1) Introduction: Finally given a defense that wasn’t ravaged by injuries, Dom Capers silenced a few of his critics (at least for now) and helped the Packers defense take a major step forward in 2014. Too bad few people will remember it after the longtime defensive coordinator went into a conservative shell in Seattle and contributed to the Packers blowing their chance at the Super Bowl.
- Age: 64
- Born: 8/7/1950, in Cambridge, OH
- NFL Coaching Experience: 29 years
3) Expectations coming into the season: Don’t get fired during the bye week. I think most people had their fill of Capers before the 2014 season kicked off. They were sick of watching the offense march up and down the field, only to see defensive collapses fail to pick up the slack if the offense struggled in the postseason, or cancel out whatever success the offense had.
Capers’ defenses seemed outmatched, ill-equipped to tackle, and unable to make the necessary adjustments to cover the middle of the field and handle misdirection plays.
All of that improved during 2014. The Packers didn’t grow into a dominant defense, but they became pretty damn good.
4) Season Highlights/Lowlights: I really liked what the defense did in the second half of week four against the Bears. Chicago torched the Packers in the first half, then Ha Ha Clinton-Dix stopped Martellus Bennett just short of the goal-line at the end of the half, and the defense seemed to steadily make progress the rest of the season.
When the Packers were trying to lock down home-field throughout the playoffs, the defense did its part, holding their final three opponents to 20 points or less.
Lowlights include a failed attempt at a hybrid version of the 4-3 defense that was scrapped after a season-opening loss in Seattle. The other obvious lowlight came, you guessed it, in Seattle during the NFC title game. With the Packers’ defense dominating, Capers went conservative, only rushing two and sitting back in a soft zone on a critical third-and-long play in the third quarter. The Seahawks converted, and it was all downhill from there.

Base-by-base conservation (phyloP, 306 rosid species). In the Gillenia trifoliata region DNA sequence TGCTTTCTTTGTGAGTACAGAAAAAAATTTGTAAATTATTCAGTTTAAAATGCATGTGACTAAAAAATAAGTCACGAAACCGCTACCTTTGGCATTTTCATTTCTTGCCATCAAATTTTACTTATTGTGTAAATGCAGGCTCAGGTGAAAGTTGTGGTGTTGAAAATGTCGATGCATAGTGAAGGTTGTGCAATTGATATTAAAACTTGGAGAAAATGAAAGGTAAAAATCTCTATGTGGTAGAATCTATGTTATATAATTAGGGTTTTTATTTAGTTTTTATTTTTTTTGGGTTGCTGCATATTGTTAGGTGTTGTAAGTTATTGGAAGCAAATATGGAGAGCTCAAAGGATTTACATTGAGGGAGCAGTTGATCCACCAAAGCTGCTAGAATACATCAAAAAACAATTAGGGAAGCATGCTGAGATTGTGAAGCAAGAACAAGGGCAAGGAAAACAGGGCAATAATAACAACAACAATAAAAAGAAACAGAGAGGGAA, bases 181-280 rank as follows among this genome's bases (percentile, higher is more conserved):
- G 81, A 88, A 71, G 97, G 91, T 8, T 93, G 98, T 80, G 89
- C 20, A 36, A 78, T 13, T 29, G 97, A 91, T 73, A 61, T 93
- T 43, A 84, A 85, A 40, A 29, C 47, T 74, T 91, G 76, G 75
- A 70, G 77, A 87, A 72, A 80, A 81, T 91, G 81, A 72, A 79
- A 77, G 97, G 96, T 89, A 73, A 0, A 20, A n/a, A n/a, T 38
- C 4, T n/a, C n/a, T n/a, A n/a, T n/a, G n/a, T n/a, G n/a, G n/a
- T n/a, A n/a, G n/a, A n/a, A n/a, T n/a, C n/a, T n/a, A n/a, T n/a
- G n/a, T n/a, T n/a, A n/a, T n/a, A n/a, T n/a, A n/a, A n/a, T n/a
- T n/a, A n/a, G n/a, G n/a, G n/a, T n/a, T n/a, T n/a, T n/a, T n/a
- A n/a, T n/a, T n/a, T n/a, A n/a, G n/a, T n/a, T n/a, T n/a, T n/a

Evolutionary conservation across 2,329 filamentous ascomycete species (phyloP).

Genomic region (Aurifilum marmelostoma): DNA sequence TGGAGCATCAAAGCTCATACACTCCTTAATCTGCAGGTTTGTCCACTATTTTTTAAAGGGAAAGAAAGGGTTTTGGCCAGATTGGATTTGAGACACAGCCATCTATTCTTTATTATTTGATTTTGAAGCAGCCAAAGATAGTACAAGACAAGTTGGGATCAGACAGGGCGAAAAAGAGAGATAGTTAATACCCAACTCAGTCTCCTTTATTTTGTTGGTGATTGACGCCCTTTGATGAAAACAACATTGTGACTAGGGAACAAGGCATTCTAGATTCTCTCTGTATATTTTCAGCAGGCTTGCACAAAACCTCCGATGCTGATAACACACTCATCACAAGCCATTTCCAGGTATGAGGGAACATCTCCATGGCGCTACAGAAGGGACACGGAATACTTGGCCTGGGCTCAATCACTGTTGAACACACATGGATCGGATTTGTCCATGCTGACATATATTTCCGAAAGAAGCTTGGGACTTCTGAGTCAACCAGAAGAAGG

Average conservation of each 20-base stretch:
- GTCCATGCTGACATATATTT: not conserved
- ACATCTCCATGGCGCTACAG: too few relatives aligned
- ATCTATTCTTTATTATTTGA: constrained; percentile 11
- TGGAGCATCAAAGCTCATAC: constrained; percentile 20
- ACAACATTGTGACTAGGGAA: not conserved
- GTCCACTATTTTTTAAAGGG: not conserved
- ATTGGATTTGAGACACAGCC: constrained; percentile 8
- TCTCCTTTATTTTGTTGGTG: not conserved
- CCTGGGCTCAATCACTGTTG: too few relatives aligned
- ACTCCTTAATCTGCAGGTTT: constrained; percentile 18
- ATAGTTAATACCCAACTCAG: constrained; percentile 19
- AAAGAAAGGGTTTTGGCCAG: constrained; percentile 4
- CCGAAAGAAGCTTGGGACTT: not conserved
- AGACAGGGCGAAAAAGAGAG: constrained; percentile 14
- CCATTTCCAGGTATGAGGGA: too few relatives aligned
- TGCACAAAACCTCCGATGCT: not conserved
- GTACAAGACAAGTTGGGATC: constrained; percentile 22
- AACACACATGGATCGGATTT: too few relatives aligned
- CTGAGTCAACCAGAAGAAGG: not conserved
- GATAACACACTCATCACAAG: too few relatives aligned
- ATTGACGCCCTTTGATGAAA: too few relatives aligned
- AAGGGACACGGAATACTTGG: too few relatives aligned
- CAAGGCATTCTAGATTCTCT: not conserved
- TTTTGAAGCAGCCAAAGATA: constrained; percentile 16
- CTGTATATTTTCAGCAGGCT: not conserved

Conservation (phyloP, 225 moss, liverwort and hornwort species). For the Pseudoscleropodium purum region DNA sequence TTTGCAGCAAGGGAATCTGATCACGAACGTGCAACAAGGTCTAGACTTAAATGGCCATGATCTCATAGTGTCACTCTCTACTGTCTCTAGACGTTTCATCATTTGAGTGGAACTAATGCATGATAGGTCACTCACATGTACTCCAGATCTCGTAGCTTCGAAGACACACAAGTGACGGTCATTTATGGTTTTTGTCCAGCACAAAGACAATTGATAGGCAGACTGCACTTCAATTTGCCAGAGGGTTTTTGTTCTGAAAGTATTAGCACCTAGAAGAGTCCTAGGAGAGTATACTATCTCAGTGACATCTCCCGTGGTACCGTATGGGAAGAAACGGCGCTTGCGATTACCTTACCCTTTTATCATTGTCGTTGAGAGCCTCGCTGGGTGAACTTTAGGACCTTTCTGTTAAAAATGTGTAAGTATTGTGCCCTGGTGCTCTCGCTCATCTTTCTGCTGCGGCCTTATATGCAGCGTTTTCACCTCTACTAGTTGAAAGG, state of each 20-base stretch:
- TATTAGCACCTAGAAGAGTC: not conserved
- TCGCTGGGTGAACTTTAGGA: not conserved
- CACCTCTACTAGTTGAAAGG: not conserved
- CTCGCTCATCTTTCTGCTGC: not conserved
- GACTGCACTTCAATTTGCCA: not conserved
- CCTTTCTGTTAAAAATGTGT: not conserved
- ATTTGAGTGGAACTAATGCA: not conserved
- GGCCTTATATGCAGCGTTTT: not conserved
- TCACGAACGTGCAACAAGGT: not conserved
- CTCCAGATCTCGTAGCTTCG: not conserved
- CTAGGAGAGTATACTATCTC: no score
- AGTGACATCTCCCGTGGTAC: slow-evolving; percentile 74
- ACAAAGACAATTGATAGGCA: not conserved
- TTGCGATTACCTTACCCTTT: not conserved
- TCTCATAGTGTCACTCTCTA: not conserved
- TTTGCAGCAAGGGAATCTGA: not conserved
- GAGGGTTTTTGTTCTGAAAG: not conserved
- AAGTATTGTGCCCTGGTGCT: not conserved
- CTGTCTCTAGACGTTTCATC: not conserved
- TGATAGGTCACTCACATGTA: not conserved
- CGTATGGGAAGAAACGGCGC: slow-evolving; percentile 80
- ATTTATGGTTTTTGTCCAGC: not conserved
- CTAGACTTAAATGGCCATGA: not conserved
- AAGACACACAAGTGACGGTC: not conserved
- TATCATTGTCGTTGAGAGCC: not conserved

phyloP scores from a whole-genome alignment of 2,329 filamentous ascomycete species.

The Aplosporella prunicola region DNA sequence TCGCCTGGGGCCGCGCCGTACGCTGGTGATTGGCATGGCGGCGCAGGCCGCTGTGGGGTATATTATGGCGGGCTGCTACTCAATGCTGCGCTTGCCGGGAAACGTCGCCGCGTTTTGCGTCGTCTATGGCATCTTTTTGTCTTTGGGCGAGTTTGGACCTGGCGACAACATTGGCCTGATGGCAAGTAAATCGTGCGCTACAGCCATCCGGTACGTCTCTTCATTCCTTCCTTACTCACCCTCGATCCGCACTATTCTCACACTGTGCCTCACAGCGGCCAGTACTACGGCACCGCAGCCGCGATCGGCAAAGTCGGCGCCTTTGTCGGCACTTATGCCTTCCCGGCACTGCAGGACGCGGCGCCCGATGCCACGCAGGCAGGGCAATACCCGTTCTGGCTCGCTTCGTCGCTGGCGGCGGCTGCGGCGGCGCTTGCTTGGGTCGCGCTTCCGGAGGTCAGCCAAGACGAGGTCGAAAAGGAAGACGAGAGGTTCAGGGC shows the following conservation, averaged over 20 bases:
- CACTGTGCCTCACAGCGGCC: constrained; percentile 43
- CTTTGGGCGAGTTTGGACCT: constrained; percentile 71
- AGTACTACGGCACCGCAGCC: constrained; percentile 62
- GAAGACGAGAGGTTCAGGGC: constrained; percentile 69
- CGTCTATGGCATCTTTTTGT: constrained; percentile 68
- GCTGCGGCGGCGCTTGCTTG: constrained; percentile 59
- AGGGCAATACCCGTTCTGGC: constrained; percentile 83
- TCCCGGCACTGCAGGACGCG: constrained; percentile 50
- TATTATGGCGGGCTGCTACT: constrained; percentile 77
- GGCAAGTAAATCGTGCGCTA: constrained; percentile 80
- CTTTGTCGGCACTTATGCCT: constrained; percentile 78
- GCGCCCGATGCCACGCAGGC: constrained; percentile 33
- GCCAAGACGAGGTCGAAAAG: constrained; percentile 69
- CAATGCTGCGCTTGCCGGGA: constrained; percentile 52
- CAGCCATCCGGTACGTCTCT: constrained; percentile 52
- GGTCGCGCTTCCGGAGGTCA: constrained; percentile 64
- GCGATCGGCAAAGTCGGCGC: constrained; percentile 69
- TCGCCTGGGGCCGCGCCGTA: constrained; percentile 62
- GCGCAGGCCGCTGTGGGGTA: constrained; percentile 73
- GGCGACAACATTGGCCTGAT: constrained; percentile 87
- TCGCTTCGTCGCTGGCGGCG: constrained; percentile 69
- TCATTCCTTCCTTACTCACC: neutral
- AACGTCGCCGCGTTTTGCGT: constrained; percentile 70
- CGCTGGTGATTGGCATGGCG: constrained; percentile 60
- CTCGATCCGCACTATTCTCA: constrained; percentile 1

5) Contribution to the overall team success: For a while, Capers’ defense was rolling like it was designed to roll. When Aaron Rodgers and the offense gives Capers a lead, he starts sending all sorts of blitzes, creating chaso and forcing turnovers. A lot of the Packers midseason blowouts happened because Capers was so aggressive and relentless when the Packers were in front.
Capers also helped his flailing run defense by asking Sam Shields and Tramon Williams to work solo on the outside while Morgan Burnett crept closer to the line in run support. That, and moving Clay Matthews inside, helped patch up the leaky run defense.
6) Contributions in the playoffs: For 56 minutes of the NFC championship game, Capers looked like a genius. Then he got conservative on the aforementioned third down, the defense collapsed late in the fourth quarter, and…..God, I’m sick of writing about that game.
7) Intangibles: For as aggressive and innovative as Capers is, he has a tendency to turn conservative at just the wrong times. When crunch time hit against Seattle, Mike McCarthy went conservative. I think he may have learned a lesson and won’t do it again. Capers? I’m not sure he’ll every pick up on that lesson.
Season Report Card (Coaches Grades):
(A-) Level of expectations met during the season
(B) Contributions to team’s overall success.
(C-) Contributions to team during the playoffs
Overall Grade: B——————
Adam Czech is a a freelance sports reporter living in the Twin Cities and a proud supporter of American corn farmers. When not working, Adam is usually writing about, thinking about or worrying about the Packers. Follow Adam on Twitter. Twitter .